Country: Italy / France / others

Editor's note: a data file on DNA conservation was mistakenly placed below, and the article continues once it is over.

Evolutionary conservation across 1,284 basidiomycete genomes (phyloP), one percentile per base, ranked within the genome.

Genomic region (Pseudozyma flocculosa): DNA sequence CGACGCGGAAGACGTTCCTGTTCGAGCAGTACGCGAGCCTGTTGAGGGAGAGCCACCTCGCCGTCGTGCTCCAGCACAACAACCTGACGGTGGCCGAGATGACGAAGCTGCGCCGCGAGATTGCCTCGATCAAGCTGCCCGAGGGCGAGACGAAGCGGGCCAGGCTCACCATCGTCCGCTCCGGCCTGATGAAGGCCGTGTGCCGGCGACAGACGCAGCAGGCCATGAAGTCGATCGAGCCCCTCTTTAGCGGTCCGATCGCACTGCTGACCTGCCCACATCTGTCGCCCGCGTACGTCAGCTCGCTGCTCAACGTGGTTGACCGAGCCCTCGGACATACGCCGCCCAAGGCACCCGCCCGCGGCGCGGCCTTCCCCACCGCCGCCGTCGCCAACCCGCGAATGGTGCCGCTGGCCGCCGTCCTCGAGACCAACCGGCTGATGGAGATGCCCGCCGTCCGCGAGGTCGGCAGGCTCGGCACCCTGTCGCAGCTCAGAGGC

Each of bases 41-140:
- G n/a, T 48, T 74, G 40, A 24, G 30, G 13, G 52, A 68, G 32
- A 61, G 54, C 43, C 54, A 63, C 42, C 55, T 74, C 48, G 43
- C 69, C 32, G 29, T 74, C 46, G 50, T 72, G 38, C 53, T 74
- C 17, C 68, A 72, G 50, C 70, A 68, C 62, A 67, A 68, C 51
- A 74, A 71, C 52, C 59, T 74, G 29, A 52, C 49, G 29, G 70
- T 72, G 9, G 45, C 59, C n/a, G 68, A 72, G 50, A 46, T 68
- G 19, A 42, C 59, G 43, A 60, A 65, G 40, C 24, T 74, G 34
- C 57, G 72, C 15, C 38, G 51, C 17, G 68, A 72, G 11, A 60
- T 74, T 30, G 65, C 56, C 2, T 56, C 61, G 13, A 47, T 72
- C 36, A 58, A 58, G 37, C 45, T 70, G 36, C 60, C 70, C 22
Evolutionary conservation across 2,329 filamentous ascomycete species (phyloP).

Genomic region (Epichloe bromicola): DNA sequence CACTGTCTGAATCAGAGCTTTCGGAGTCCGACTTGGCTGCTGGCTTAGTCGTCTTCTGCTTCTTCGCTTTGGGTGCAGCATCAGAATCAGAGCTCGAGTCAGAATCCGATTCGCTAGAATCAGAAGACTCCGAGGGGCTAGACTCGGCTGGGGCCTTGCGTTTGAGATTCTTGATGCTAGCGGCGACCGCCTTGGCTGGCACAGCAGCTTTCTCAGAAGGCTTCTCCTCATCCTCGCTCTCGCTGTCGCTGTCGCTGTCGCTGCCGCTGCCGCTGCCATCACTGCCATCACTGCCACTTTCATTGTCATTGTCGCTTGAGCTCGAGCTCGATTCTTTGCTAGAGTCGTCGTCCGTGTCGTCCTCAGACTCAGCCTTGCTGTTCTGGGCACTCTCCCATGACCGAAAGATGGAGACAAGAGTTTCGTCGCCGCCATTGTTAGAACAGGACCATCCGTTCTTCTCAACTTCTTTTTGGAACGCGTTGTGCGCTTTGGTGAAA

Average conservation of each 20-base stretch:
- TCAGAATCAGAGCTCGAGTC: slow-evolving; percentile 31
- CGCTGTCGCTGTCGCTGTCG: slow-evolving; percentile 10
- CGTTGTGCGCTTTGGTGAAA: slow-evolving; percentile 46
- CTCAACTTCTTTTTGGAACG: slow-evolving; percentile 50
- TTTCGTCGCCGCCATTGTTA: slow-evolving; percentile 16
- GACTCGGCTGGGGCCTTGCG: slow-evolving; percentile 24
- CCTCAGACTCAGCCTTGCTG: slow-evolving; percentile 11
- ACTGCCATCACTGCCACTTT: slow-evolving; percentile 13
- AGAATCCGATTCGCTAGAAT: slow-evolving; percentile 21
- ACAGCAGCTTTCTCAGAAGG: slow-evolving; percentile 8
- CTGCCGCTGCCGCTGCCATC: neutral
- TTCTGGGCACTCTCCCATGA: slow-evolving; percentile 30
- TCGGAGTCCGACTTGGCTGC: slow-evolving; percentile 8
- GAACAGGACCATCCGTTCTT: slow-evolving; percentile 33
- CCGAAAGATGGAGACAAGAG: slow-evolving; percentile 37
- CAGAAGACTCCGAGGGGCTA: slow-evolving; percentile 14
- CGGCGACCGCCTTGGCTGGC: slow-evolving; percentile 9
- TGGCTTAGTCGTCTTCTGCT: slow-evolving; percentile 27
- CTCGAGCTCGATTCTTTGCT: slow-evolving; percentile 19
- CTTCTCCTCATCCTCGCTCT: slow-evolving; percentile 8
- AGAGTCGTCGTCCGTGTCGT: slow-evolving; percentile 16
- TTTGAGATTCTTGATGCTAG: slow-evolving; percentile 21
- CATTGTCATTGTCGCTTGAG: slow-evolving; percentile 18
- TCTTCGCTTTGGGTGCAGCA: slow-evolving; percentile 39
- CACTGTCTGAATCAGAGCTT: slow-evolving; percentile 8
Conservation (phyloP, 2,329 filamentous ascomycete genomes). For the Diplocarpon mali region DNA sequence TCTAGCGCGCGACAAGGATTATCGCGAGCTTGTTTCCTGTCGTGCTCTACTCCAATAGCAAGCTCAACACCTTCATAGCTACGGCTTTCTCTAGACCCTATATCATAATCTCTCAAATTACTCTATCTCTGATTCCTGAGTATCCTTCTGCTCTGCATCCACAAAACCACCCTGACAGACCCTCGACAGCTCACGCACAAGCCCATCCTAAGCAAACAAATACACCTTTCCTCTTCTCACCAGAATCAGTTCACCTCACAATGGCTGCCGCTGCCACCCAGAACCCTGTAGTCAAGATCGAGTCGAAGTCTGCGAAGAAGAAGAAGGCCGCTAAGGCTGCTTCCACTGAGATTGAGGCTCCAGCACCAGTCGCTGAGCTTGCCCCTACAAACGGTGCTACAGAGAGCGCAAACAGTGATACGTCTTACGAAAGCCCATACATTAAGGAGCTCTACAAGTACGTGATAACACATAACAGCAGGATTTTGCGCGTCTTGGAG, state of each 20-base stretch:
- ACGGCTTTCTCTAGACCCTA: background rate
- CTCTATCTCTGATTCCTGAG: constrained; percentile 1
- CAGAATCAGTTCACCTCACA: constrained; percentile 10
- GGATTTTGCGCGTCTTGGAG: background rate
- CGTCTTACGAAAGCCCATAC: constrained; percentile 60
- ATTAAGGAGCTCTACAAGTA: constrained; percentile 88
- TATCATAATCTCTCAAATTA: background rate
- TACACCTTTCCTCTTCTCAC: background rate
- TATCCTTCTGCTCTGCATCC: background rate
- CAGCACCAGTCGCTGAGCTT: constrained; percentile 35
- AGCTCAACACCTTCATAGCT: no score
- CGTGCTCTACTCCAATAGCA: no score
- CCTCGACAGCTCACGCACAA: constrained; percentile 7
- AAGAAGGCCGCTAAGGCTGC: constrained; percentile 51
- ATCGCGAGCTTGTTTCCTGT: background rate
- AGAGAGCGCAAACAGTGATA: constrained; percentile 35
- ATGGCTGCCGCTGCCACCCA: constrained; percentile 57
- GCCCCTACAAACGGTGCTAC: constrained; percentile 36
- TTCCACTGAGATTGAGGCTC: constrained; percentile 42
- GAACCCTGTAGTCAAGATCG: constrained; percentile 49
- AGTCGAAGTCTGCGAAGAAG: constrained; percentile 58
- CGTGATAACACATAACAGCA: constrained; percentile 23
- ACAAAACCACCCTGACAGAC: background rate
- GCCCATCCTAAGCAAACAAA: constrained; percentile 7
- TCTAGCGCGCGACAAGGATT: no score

Movie Review: After a very personal and stinging recreation of the Dominique Strauss-Kahn case in “Welcome to New York”, Italian filmmaker Abel Ferrara continues fearlessly examining lives, and giving his own vision about the relevant situations involving them. This time he has chosen the last days of Pier Paolo Pasolini, a distinctive fellow professional and poet, author of masterpieces such as: “Accatone”, “Mamma Roma” and “The Gospel According St. Matthews”. The film starts with an interview to Mr. Pasolini where he speaks about his shocking last film “Saló”, admitting that sex is politics and that he draws some pleasure in scandalizing the audience. To quote him: ‘The ones who refuse the pleasure of being scandalized are moralists’. Explaining next that since he’s not a moralist, he accepts the insults from the people who don’t understand his work. Willem Defoe is once again Ferrara’s first choice, and an assured one, even when the character is more controlled, as in this case. “Pasolini” arrives intellectually and morally defiant but leaves in the shadow, due to the incapacity of tunneling in a clear way all the episodes that were supposed to form the final picture. One of them is the short appearance of the actress Laura Betti (Maria de Medeiros), Pasolini’s close friend – in a scene that seems not to have a purpose. Nevertheless, we can still have a notion of his personality, family life, politic ideologies, work philosophy, and sexuality - witnessing furtive sexual adventures with male youngsters. The real Ninetto Davoli, who at the age of 15 became Pasolini’s lover, plays Epifanio in a film inside the film, created from an unfinished script. Visually unrefined, fuzzy, and flawed, “Pasolini” still provides a worthy experience, yet those familiar with the director’s life are better positioned to enjoy it.